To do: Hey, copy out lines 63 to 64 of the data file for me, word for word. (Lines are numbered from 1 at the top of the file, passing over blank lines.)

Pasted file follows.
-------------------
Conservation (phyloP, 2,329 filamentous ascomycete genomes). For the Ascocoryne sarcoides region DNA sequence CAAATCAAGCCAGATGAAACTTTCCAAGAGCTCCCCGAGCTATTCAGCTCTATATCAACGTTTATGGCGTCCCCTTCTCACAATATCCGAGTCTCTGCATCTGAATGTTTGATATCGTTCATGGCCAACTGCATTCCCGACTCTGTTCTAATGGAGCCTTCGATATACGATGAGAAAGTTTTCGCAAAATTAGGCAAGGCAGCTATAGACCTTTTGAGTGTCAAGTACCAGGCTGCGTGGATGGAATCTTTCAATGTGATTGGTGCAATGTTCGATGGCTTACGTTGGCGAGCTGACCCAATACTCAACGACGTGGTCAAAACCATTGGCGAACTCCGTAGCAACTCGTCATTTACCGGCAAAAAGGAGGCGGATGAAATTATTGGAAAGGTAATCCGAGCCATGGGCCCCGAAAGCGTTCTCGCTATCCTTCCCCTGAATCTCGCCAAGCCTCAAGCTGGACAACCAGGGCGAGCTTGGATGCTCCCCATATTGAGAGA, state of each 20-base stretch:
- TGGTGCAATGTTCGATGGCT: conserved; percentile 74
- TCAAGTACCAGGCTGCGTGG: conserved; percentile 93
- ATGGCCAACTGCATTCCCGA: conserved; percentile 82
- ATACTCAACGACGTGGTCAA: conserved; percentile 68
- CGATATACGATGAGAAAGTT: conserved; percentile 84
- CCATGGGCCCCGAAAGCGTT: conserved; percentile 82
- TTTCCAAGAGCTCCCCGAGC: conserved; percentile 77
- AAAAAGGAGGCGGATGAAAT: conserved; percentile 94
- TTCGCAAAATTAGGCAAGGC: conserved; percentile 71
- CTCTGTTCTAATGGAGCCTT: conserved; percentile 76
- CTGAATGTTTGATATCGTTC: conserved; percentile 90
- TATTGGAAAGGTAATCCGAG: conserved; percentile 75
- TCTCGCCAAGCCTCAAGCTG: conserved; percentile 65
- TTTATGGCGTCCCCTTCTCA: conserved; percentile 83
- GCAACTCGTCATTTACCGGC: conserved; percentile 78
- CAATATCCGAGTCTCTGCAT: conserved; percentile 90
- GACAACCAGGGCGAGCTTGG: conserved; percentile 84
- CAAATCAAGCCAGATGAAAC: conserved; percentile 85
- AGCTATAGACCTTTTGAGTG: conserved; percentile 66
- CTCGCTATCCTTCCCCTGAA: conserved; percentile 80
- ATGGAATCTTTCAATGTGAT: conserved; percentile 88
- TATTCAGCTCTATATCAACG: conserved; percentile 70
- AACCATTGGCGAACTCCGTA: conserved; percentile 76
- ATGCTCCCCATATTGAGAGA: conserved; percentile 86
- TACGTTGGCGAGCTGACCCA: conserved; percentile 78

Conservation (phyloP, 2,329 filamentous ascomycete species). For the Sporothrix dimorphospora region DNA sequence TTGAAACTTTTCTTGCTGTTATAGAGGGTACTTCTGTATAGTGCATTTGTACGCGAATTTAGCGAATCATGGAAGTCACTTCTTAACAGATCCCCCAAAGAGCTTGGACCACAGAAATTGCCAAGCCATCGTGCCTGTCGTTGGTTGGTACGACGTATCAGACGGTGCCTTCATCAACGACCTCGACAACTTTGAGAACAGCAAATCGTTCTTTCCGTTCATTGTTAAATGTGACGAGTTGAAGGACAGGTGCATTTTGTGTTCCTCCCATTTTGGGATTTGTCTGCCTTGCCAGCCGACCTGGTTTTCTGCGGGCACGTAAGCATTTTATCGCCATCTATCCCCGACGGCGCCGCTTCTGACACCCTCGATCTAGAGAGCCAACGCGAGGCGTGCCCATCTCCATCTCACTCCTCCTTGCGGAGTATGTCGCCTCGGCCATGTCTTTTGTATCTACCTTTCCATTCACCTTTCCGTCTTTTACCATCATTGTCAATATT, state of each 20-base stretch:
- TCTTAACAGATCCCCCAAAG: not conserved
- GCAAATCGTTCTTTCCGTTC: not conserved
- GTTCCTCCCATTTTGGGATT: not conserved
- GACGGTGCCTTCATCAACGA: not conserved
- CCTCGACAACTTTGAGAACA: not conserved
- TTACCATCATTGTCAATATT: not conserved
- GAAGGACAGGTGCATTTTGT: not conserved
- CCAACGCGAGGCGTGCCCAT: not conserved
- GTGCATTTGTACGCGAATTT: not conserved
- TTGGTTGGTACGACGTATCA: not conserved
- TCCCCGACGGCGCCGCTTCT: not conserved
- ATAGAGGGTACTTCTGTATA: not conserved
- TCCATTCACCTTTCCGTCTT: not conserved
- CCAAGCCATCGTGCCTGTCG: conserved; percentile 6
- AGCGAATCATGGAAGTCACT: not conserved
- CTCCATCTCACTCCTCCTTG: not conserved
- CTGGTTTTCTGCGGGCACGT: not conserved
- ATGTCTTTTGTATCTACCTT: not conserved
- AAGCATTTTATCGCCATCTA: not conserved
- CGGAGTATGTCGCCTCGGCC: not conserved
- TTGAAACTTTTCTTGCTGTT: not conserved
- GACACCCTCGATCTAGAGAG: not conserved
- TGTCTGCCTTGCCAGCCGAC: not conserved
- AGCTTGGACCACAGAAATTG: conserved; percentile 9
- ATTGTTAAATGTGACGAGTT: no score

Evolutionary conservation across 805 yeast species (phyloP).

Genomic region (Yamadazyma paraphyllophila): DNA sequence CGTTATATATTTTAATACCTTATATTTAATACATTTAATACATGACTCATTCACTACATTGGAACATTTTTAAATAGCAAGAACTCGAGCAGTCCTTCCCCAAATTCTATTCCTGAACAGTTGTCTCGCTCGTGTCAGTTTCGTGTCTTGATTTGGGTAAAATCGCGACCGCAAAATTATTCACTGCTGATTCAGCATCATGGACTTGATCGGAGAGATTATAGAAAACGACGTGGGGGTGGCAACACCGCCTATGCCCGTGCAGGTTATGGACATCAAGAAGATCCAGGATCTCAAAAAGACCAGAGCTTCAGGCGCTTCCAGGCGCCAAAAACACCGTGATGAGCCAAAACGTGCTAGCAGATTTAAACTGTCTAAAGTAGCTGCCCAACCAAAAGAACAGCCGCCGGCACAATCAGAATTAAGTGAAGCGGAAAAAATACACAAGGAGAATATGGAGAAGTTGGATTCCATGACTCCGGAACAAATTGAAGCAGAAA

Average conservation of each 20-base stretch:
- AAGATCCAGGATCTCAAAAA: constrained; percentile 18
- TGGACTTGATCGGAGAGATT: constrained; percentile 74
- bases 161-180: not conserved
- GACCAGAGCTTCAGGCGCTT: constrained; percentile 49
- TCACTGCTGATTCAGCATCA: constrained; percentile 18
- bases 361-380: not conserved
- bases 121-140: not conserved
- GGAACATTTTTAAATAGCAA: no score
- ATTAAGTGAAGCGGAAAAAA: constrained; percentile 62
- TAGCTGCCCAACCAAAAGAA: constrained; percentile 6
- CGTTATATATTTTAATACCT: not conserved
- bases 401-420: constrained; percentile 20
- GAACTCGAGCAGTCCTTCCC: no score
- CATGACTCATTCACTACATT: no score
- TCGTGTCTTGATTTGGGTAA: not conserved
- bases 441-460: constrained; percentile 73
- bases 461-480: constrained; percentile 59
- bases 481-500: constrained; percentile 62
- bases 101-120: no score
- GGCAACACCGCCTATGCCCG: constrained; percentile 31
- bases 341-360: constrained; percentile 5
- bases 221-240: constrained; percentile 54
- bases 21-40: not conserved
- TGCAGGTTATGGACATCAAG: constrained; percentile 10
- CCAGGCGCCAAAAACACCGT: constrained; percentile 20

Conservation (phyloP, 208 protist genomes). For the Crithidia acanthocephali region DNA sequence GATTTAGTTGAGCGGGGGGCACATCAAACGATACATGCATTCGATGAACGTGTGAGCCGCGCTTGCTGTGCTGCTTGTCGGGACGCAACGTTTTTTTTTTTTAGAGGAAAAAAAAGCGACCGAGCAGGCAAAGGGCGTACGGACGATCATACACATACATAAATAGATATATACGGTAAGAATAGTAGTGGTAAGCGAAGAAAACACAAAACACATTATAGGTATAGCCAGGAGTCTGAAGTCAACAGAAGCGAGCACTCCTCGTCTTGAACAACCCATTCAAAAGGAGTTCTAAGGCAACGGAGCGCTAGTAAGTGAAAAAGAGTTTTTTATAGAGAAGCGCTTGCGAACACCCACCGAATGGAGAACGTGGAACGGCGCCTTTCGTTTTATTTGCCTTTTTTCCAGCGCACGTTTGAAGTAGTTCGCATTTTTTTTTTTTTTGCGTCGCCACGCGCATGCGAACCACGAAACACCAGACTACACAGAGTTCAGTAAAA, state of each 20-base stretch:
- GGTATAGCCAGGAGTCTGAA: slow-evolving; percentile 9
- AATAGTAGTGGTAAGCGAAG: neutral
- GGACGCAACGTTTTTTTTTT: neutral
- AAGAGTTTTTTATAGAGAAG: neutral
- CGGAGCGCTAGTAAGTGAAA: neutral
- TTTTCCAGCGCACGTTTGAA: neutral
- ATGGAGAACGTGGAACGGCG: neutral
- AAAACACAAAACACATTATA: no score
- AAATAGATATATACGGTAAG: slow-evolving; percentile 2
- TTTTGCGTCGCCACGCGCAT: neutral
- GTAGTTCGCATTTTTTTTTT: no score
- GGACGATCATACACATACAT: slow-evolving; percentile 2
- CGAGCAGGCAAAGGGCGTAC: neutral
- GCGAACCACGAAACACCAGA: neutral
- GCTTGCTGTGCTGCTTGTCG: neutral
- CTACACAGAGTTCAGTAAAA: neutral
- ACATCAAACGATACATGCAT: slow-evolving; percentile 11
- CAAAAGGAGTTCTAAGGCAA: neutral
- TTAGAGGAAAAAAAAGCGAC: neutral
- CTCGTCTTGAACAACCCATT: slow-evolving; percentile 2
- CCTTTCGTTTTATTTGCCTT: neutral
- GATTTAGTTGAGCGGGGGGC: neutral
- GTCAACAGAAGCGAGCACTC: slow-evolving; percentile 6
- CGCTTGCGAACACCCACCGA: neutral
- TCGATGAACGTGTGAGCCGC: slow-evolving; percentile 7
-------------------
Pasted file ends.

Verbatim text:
- GGAACATTTTTAAATAGCAA: no score
- ATTAAGTGAAGCGGAAAAAA: constrained; percentile 62